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Jeff:I think we're in for a greater 90s revival, as has been predicted without much effect for years, but not in the way people might expect. People usually say this meaning a return to loud guitars, but I think we'll actually see every part of the 90s landscape instead of loud, alt-rock guitars come into greater vogue. Already, and we can probably pin this a little bit on the Dirty Projectors, I'm seeing a lot of new bands playing with the melismatic singing and slow-grooves of 90s R & B. Rave music is making a bit of a comeback, though thankfully, not rave culture or fashion as much. You saw Wavves get some begrudging respect for getting himself together, if only to revive dumb Offspring/Blink 182 pop-punk. I'm basically living in fear that some some devastatingly attractive, compelling bunch of kids are going to conquer the 'hood just playing reverent, lunkheaded 90s alt-ska music.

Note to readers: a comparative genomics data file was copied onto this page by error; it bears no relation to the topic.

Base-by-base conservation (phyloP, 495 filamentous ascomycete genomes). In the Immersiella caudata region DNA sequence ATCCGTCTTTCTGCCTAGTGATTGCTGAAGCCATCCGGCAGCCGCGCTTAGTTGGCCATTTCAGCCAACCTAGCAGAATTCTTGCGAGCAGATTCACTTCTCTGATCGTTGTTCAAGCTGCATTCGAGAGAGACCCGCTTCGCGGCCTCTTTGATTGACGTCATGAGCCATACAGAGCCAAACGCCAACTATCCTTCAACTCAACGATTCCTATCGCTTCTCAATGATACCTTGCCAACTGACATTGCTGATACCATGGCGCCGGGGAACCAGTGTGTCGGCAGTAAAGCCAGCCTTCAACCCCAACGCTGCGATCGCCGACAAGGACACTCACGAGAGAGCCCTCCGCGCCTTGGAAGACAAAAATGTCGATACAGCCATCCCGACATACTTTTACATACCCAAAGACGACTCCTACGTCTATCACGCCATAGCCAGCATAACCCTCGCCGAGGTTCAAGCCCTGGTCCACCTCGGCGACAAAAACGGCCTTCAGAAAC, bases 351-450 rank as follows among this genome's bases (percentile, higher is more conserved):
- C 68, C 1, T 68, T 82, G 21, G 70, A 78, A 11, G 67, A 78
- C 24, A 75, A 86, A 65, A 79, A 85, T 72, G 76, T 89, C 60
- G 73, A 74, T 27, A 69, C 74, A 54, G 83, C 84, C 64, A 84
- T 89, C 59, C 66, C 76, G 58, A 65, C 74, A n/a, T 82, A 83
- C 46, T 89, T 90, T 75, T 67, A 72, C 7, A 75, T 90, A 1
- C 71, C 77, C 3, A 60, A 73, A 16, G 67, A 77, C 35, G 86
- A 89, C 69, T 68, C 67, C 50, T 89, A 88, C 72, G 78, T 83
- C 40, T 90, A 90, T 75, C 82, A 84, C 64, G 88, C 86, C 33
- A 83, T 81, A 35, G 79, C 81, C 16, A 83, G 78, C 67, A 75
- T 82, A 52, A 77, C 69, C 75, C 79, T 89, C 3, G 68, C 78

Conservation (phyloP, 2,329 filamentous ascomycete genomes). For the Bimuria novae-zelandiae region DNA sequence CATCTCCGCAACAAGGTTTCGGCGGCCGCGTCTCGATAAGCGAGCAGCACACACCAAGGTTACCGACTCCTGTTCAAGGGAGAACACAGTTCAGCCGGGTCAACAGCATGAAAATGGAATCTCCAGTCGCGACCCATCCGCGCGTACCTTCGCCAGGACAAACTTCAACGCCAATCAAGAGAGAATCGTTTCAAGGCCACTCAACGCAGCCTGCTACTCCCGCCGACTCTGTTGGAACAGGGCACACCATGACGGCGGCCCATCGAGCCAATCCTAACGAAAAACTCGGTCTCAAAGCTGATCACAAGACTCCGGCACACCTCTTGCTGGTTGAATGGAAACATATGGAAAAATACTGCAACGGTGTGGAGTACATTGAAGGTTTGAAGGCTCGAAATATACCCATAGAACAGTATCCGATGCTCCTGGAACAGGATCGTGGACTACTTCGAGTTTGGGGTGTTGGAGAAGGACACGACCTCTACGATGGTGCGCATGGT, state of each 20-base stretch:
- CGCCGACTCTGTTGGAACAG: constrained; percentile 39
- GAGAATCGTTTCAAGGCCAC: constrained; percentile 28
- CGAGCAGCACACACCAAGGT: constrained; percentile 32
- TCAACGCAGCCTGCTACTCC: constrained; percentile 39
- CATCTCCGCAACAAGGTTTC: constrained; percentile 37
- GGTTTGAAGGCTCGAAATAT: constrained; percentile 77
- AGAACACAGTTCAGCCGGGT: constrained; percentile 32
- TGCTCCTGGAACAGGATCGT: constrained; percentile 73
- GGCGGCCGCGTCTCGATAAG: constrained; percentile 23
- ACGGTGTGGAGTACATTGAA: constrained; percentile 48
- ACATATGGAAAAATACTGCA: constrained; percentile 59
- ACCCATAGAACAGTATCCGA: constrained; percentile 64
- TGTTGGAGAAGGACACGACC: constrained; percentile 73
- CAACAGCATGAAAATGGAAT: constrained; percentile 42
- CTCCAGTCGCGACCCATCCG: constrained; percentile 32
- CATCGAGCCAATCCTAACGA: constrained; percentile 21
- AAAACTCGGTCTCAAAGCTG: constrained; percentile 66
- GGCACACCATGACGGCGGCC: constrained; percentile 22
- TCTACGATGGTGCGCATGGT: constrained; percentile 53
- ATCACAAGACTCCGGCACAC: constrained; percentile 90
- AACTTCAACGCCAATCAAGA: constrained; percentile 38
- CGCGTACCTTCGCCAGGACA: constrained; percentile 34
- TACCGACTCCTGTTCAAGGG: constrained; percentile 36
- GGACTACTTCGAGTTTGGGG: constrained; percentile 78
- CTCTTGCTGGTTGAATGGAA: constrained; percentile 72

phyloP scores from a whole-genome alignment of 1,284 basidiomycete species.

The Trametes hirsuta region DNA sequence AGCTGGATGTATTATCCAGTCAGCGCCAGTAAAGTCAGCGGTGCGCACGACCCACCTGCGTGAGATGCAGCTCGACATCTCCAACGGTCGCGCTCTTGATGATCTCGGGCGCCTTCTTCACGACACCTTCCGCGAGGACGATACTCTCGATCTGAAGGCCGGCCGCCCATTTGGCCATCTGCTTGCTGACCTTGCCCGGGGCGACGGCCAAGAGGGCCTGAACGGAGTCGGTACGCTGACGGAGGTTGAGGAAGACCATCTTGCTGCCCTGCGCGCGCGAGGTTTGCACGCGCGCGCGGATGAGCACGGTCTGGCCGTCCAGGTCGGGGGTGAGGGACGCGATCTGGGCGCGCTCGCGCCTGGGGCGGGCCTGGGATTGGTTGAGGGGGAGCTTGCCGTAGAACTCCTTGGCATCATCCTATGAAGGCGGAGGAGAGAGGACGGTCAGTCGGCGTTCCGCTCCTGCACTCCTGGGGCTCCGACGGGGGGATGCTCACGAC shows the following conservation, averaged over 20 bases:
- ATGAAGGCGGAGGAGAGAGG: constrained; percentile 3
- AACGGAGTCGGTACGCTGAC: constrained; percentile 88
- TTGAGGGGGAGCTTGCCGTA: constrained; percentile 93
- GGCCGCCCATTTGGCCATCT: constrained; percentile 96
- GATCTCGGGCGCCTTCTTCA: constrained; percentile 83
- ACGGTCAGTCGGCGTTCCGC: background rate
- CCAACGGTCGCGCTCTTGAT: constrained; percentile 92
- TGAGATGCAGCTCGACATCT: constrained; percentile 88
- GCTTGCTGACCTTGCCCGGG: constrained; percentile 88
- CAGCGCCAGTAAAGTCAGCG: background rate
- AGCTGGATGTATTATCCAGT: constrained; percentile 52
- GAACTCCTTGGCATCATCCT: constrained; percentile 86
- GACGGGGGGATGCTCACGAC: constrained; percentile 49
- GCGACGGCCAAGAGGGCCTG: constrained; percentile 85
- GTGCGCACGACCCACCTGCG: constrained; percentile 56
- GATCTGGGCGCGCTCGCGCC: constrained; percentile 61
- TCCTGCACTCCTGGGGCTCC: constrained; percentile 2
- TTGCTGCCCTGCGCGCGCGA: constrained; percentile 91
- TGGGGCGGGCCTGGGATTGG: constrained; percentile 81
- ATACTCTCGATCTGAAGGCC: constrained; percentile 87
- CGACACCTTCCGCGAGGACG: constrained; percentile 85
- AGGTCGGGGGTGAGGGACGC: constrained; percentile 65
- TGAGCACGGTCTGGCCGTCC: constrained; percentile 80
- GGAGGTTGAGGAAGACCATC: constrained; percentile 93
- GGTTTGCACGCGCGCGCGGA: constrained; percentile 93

Mike: In some horrible, half-serious way, I'd almost rather have a bunch of kids running around talking about how good Reel Big Fish or the Mighty Mighty Bosstones were than to have them running around writing shittier versions of Color Me Bad songs. You can say what you will about those silly ska-punk bands, but my goodness, at least they had roots in some sort of counter-culture. The thing that drives me crazy about this 90s R&B revival that's being threatened is that it's encouraging people who think everything they liked when they were 14 was good and is worth recreating just because a bunch of other people happened to have had the same experiences. That's my wish for 2011: that we learn to be more ashamed of the shameful aspects of our past and not simply come up with new and exciting ways to convince people they aren't actually shameful.